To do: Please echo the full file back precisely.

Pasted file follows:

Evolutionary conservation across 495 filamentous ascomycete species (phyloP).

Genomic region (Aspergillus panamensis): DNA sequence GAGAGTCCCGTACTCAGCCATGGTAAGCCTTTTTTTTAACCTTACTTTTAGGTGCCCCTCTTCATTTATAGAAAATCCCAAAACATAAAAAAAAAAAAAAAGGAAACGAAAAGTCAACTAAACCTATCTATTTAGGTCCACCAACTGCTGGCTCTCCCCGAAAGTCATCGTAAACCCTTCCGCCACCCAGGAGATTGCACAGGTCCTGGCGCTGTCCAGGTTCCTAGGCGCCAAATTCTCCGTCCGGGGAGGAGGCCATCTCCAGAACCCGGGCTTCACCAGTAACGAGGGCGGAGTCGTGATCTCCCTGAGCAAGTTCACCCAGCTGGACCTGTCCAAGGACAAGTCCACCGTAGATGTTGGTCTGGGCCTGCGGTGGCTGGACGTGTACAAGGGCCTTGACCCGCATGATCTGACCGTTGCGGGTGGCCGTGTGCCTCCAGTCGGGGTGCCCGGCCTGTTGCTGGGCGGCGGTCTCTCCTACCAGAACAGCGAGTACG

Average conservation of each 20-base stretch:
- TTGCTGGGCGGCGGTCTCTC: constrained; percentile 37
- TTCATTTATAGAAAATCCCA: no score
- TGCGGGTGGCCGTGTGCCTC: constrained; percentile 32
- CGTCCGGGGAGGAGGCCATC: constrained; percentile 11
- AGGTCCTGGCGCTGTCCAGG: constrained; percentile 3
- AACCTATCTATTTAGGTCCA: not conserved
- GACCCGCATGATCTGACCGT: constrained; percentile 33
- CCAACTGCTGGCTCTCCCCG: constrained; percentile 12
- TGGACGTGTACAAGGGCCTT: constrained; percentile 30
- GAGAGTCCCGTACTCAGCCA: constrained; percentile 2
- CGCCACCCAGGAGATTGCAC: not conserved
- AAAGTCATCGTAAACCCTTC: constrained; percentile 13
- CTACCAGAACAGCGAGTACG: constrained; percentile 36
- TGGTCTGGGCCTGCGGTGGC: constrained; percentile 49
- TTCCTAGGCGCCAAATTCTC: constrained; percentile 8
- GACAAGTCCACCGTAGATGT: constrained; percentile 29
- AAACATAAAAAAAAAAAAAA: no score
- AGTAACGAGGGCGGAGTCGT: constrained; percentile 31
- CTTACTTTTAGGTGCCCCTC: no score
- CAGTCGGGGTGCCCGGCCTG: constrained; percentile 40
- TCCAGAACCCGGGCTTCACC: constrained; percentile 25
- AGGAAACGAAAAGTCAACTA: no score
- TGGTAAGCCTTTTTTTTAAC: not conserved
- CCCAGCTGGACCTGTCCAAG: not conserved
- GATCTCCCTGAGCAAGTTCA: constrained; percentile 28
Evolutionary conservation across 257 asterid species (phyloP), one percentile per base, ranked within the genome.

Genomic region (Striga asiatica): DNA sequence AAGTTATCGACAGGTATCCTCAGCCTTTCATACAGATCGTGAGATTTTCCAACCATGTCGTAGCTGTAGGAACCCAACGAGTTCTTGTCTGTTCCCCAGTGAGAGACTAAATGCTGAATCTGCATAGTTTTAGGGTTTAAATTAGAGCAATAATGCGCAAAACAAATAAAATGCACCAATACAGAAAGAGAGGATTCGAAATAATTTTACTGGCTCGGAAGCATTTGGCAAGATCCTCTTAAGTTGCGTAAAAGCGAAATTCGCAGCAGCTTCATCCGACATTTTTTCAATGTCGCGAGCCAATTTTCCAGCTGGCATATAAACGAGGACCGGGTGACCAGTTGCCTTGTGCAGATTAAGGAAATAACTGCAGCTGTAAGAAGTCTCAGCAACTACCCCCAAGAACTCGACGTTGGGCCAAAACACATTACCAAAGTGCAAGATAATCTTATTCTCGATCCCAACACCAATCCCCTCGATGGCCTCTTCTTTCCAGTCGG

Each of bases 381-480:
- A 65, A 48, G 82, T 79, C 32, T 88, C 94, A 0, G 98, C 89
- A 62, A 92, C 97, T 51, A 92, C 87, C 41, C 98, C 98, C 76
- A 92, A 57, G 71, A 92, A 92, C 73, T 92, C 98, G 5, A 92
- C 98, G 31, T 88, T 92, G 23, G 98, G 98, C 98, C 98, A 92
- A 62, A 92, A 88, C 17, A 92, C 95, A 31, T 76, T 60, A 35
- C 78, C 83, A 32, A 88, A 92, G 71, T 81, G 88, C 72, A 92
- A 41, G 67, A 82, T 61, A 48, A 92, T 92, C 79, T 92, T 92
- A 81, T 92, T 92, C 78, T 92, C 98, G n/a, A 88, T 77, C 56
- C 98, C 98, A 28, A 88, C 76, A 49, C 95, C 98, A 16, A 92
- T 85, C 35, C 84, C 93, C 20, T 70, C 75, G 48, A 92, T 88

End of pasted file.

Evolutionary conservation across 495 filamentous ascomycete species (phyloP).

Genomic region (Aspergillus panamensis): DNA sequence GAGAGTCCCGTACTCAGCCATGGTAAGCCTTTTTTTTAACCTTACTTTTAGGTGCCCCTCTTCATTTATAGAAAATCCCAAAACATAAAAAAAAAAAAAAAGGAAACGAAAAGTCAACTAAACCTATCTATTTAGGTCCACCAACTGCTGGCTCTCCCCGAAAGTCATCGTAAACCCTTCCGCCACCCAGGAGATTGCACAGGTCCTGGCGCTGTCCAGGTTCCTAGGCGCCAAATTCTCCGTCCGGGGAGGAGGCCATCTCCAGAACCCGGGCTTCACCAGTAACGAGGGCGGAGTCGTGATCTCCCTGAGCAAGTTCACCCAGCTGGACCTGTCCAAGGACAAGTCCACCGTAGATGTTGGTCTGGGCCTGCGGTGGCTGGACGTGTACAAGGGCCTTGACCCGCATGATCTGACCGTTGCGGGTGGCCGTGTGCCTCCAGTCGGGGTGCCCGGCCTGTTGCTGGGCGGCGGTCTCTCCTACCAGAACAGCGAGTACG

Average conservation of each 20-base stretch:
- TTGCTGGGCGGCGGTCTCTC: constrained; percentile 37
- TTCATTTATAGAAAATCCCA: no score
- TGCGGGTGGCCGTGTGCCTC: constrained; percentile 32
- CGTCCGGGGAGGAGGCCATC: constrained; percentile 11
- AGGTCCTGGCGCTGTCCAGG: constrained; percentile 3
- AACCTATCTATTTAGGTCCA: not conserved
- GACCCGCATGATCTGACCGT: constrained; percentile 33
- CCAACTGCTGGCTCTCCCCG: constrained; percentile 12
- TGGACGTGTACAAGGGCCTT: constrained; percentile 30
- GAGAGTCCCGTACTCAGCCA: constrained; percentile 2
- CGCCACCCAGGAGATTGCAC: not conserved
- AAAGTCATCGTAAACCCTTC: constrained; percentile 13
- CTACCAGAACAGCGAGTACG: constrained; percentile 36
- TGGTCTGGGCCTGCGGTGGC: constrained; percentile 49
- TTCCTAGGCGCCAAATTCTC: constrained; percentile 8
- GACAAGTCCACCGTAGATGT: constrained; percentile 29
- AAACATAAAAAAAAAAAAAA: no score
- AGTAACGAGGGCGGAGTCGT: constrained; percentile 31
- CTTACTTTTAGGTGCCCCTC: no score
- CAGTCGGGGTGCCCGGCCTG: constrained; percentile 40
- TCCAGAACCCGGGCTTCACC: constrained; percentile 25
- AGGAAACGAAAAGTCAACTA: no score
- TGGTAAGCCTTTTTTTTAAC: not conserved
- CCCAGCTGGACCTGTCCAAG: not conserved
- GATCTCCCTGAGCAAGTTCA: constrained; percentile 28
Evolutionary conservation across 257 asterid species (phyloP), one percentile per base, ranked within the genome.

Genomic region (Striga asiatica): DNA sequence AAGTTATCGACAGGTATCCTCAGCCTTTCATACAGATCGTGAGATTTTCCAACCATGTCGTAGCTGTAGGAACCCAACGAGTTCTTGTCTGTTCCCCAGTGAGAGACTAAATGCTGAATCTGCATAGTTTTAGGGTTTAAATTAGAGCAATAATGCGCAAAACAAATAAAATGCACCAATACAGAAAGAGAGGATTCGAAATAATTTTACTGGCTCGGAAGCATTTGGCAAGATCCTCTTAAGTTGCGTAAAAGCGAAATTCGCAGCAGCTTCATCCGACATTTTTTCAATGTCGCGAGCCAATTTTCCAGCTGGCATATAAACGAGGACCGGGTGACCAGTTGCCTTGTGCAGATTAAGGAAATAACTGCAGCTGTAAGAAGTCTCAGCAACTACCCCCAAGAACTCGACGTTGGGCCAAAACACATTACCAAAGTGCAAGATAATCTTATTCTCGATCCCAACACCAATCCCCTCGATGGCCTCTTCTTTCCAGTCGG

Each of bases 381-480:
- A 65, A 48, G 82, T 79, C 32, T 88, C 94, A 0, G 98, C 89
- A 62, A 92, C 97, T 51, A 92, C 87, C 41, C 98, C 98, C 76
- A 92, A 57, G 71, A 92, A 92, C 73, T 92, C 98, G 5, A 92
- C 98, G 31, T 88, T 92, G 23, G 98, G 98, C 98, C 98, A 92
- A 62, A 92, A 88, C 17, A 92, C 95, A 31, T 76, T 60, A 35
- C 78, C 83, A 32, A 88, A 92, G 71, T 81, G 88, C 72, A 92
- A 41, G 67, A 82, T 61, A 48, A 92, T 92, C 79, T 92, T 92
- A 81, T 92, T 92, C 78, T 92, C 98, G n/a, A 88, T 77, C 56
- C 98, C 98, A 28, A 88, C 76, A 49, C 95, C 98, A 16, A 92
- T 85, C 35, C 84, C 93, C 20, T 70, C 75, G 48, A 92, T 88